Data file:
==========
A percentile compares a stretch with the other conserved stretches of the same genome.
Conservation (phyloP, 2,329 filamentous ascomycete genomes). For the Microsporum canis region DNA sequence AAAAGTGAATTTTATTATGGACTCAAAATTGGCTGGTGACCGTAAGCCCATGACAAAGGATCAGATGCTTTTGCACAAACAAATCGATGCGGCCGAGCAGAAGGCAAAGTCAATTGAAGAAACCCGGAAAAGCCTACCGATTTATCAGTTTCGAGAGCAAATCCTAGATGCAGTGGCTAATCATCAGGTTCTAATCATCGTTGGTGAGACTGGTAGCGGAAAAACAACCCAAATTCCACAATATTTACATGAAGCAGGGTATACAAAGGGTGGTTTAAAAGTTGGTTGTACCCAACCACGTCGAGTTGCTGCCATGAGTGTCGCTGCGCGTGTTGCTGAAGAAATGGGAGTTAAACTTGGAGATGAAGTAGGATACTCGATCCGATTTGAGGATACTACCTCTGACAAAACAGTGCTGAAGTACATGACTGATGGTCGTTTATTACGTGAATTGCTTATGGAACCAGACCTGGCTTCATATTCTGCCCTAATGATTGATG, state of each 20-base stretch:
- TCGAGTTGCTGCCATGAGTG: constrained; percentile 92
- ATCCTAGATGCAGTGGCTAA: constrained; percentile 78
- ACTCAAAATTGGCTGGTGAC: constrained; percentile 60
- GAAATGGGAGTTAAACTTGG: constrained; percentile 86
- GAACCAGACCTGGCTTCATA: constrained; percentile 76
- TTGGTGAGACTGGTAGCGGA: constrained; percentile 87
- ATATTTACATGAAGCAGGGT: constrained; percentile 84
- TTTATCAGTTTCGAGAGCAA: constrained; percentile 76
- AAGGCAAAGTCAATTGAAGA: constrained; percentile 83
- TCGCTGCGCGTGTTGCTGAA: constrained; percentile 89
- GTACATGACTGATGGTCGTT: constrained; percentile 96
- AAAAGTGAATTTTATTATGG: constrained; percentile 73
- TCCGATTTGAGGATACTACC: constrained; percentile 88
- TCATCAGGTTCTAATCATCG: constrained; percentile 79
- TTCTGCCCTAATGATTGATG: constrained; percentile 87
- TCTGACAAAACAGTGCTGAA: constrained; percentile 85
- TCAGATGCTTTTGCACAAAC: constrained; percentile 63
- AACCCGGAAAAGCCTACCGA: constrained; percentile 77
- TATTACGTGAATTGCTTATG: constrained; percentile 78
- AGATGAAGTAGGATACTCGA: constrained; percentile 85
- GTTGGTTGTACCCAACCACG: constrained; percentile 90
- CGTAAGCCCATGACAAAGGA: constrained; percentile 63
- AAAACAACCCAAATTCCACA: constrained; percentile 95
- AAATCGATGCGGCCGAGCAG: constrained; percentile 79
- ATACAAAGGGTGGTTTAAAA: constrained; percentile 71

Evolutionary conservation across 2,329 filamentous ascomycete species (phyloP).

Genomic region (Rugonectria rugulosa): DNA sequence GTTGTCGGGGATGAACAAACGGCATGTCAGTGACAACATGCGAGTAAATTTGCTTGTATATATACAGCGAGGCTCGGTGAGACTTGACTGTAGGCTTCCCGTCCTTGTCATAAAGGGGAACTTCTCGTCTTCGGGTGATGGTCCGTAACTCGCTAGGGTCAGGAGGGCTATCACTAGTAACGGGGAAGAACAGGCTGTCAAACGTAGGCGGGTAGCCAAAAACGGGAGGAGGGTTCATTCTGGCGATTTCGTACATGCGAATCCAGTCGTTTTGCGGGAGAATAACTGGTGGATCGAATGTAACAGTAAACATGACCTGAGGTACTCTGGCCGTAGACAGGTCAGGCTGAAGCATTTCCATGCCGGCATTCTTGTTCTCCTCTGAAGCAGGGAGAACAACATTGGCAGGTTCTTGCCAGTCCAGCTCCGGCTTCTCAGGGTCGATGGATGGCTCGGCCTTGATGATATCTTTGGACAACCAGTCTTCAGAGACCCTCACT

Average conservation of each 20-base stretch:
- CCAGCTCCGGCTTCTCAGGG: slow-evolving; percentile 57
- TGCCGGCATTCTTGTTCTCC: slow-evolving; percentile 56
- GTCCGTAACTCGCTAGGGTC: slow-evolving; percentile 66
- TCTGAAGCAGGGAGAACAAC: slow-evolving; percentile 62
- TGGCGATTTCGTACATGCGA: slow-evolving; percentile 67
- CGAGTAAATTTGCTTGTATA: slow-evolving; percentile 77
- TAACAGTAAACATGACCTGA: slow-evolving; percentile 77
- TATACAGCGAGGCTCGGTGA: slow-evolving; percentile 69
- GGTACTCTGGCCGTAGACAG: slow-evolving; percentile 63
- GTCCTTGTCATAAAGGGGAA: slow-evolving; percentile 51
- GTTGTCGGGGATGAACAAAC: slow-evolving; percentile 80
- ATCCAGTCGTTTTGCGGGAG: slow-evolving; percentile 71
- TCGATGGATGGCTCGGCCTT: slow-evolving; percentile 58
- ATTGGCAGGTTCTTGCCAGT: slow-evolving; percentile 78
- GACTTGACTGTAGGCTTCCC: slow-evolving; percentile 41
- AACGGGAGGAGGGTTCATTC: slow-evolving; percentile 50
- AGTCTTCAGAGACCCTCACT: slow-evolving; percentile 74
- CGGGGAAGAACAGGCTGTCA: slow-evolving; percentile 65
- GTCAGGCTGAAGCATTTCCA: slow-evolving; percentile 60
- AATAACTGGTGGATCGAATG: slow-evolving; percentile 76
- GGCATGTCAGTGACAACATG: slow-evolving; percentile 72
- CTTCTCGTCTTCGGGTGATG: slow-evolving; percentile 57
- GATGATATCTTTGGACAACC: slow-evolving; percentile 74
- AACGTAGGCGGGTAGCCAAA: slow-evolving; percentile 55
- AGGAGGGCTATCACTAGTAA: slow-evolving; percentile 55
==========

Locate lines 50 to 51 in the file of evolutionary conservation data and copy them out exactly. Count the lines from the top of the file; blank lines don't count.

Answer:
- AATAACTGGTGGATCGAATG: slow-evolving; percentile 76
- GGCATGTCAGTGACAACATG: slow-evolving; percentile 72